June 27 2009

Optimizing images for web with Google Page Speed and jpegoptim

Image optimization is a big topic these days. The main culprit in site traffic are images, and their transfer size is increasing over time.

You may have wondered how to optimize your images. First, check if there is room for improvement. For that I will be using Google Page Speed, which offers several tools for analyzing your site. One of them is a handy online analyzer. Type there the name of your site and click to analyze it.

I like the ‘Optimize images’ section. It tells you what resources can be optimized and how much traffic you can save, both in the mobile version of your site and the one served for desktop: Analyzing a site using Google PageSpeed Insights online Analyzing the analyzer: Here you can see the ‘Optimize images’ section for the Google PageSpeed Insights page. Notice the it reports the optimizable images and how much size you can save.

Optimizing your JPG images with Jpegoptim

The truth is that when you save a JPG image, you don’t know exactly how much compression level you should apply. Sometimes we try different values until we find the best balance between quality and size. Google Page Speed must be using an algorithm that optimizes this relationship, performing a lossless compression to JPG and PNG files.

As mentioned in the section on optimization of images, we can use tools like jpegtran and jpegoptim

You can install jpegoptim in GNU / Linux easily. If you are an Ubuntu user, it is included in the section on Graphics (universe) and simply run:

sudo apt-get install jpegoptim

If you want to make the optimization of images across your website, or simply reduce the size of your photo albums, you can run this script, that will recursively scan folders to optimize every JPG file. The files will be overwritten with the optimized version.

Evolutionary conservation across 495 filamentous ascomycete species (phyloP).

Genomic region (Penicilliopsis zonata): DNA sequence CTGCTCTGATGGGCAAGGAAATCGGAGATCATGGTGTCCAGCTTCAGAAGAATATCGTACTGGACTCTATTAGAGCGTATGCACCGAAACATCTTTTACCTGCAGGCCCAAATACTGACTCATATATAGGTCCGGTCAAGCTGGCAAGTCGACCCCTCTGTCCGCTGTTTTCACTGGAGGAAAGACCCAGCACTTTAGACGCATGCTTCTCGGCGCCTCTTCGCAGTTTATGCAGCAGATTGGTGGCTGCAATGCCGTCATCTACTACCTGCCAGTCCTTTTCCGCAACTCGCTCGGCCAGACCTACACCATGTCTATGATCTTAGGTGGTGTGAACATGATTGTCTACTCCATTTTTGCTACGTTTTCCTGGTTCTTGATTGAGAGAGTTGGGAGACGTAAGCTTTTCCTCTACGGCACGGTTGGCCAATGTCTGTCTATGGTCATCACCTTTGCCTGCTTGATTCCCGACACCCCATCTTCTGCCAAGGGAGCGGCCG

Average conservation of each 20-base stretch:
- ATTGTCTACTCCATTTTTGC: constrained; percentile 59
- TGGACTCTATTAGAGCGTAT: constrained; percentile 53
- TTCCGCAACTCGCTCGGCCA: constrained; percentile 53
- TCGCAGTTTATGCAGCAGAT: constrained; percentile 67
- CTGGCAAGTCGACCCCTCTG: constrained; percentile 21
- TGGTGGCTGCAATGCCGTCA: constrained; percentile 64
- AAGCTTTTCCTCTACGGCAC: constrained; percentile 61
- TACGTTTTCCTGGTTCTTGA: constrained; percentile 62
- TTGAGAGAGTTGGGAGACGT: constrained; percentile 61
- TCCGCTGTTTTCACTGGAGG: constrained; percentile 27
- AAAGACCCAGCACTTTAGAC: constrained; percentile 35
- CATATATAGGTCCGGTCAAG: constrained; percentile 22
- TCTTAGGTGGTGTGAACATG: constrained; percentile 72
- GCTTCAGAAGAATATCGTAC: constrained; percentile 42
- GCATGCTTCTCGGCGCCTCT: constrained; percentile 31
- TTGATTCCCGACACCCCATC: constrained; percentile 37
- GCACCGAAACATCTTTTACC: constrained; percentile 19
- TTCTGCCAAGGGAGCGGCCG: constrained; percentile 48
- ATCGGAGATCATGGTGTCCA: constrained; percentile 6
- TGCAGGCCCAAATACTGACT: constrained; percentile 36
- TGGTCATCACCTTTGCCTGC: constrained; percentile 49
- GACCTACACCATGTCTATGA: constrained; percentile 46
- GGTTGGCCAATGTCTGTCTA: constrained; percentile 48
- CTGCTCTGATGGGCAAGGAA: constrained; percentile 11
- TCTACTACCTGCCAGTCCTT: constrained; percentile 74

optimize() {
jpegoptim *.jpg --strip-all
for i in *
if test -d $i
cd $i
echo $i
cd ..

This script uses the option --strip-all to strip out the text information contained in the file (comments and EXIF data) that are not necessary on web images (for your own pictures you’d better keep them).

If you are interested in image optimization, I recommend you having a look at:

Other tools for optimizing images

I have been using image optimization actively for a long time. Depending on your needs, I recommend you one of these methods:

  • Optimization of a few files through a desktop app (on Mac): Use ImageOptim. Drag and drop JPG and PNG files and you are goo to go.
  • Optimization of images on Wordpress: Use Smush.it. It optimizes uploaded images automatically, and you can also run the plug-in against the existing images.
  • Optimizing PNG files using lossy compression: Use TinyPNG. It can reduce PNG images size a lot, but double check the result before, since sometimes you can notice the difference in the colours.

Read also

I wrote a post about Image optimization: Lossy, lossless and other techniques in which I explain some tools and considerations when compressing images.